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Our Commitment to the UN Decade on Restoration

By Matt Sykes


Dear Colleagues,


A very happy New Year to you all. Regardless of the waves that might lay ahead of us in 2021, here's to embracing the highs and the lows.


At 3pm today I will finish my working week by spending one hour in rain, hail or shine, picking up rubbish along a beach near my home office in Mornington, at the edge of Nerm / Port Phillip Bay. This is a weekly commitment for 2021, and beyond, that I’ve made on behalf of Regeneration Projects as part of the UN Decade on Ecosystem Restoration.


I walk, swim and meditate this coastline during lunch breaks and after work through all seasons. It is an anchor in my personal and professional life. My one hour each week, 52 hours across a year, the equivalent of a standard working week for a startup CEO, is a simple gesture of reciprocity towards Parbin-ata / Mother Earth.


Every day our businesses depend on ecosystems, and their services. But do we really value these services, this Natural Capital?


With time I see Regeneration Projects being able to partner with other businesses around the Bay to increase our benefit to the water quality and rich biodiversity of this incredible blue infrastructure system. So too, opportunities to support local organisations like BERG Mt Martha, Mornington Peninsula Landcare Network and the Port Phillip EcoCentre.


We’re already strengthening the relationship between Melbourne's business community and our iconic waterways through collaborations like the Great Victorian Bathing Trail and projects with champions like Boon Wurrung Elder N’arweet Carolyn Briggs and Australian of the Year Josie Jones. In fact, we’re co-hosting an event next week through the Trans-Tasman Regen Roundtable in partnership with the Yarra Riverkeeper Association. (details below)


For a moment I’d like to shine a spotlight on urban ecosystems. According to the United Nations, ‘Urban areas occupy less than 1 per cent of the Earth’s land surface but house more than half of its people … Poor planning seals soils and leaves little space for vegetation amid the houses, roads and factories. Waste and emissions from industry, traffic and homes pollutes waterways, soils and the air. Unchecked urban sprawl gobbles up more and more natural habitat and fertile farmland.’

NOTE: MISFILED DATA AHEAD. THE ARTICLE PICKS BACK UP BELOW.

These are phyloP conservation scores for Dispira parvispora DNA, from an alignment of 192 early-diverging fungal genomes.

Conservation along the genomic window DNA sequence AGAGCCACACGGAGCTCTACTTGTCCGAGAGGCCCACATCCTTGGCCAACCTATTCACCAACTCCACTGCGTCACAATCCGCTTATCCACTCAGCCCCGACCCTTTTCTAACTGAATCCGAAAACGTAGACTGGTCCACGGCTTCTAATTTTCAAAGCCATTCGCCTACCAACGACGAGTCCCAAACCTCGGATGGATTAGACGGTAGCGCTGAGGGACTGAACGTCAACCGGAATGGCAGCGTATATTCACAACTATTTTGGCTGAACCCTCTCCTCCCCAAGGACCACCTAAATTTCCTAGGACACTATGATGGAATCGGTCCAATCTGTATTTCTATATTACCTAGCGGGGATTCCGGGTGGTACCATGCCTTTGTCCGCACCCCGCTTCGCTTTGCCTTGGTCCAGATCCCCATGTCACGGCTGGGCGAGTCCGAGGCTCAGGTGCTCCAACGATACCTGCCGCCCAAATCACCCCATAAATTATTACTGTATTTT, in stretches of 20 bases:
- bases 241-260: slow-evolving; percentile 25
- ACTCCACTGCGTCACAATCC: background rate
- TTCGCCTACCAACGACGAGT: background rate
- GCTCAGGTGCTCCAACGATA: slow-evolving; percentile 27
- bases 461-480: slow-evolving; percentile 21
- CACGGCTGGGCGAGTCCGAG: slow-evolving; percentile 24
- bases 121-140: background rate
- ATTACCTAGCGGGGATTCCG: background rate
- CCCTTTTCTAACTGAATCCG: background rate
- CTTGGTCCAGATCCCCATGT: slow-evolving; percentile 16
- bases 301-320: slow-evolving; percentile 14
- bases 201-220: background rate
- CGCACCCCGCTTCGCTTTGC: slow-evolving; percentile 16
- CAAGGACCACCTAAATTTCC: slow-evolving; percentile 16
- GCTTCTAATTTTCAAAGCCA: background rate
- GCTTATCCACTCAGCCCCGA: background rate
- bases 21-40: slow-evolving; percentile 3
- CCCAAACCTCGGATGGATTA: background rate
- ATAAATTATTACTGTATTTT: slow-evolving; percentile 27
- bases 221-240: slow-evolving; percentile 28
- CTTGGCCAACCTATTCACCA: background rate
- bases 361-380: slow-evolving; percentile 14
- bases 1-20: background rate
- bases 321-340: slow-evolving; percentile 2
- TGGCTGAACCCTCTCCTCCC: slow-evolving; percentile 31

It goes on …


‘Restoring urban ecosystems requires awareness and commitment from both citizens and decision makers.’


We are all decision-makers. We all make a difference each day. You don’t have to be a superhero like Aunty Carolyn, or Josie, or even Karin Traeger (aka the Plastic Runner). We all have an ecosystem at our office doorstep whether it is covered up or not. When was the last time you stopped to listen?


Now for a little accountability, each Friday afternoon I commit to posting a photo on RP’s social media (Insta @regen.projects & FB) of my week’s inorganic bounty. (gathered used COVID-safe methods) This will be paired with the Decade on Restoration’s official hashtag #GenerationRestoration


The Decade officially kicks off in June but I have a feeling our Earth is asking us to just crack on with it. Don't you?!


Matt



PS:

For those looking for a bold first step, or plunge, into the Decade on Restoration … I personally welcome you to the roundtable next Thursday, Jan 21, especially leaders of Aotearoa and Australia.


You can register at:

https://events.humanitix.com/ttrr-1-swimmable-cities-with-yarra-river-keepers-association


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We acknowledge our Earth and the daily services that her ecosystems provide us.

We acknowledge the First Nations people of the lands, waters and seas where we work as well as their living connection to Country through Elders past, present & emerging.

 

We acknowledge the many paths of migration that enrich our community through culture, trade and stories.

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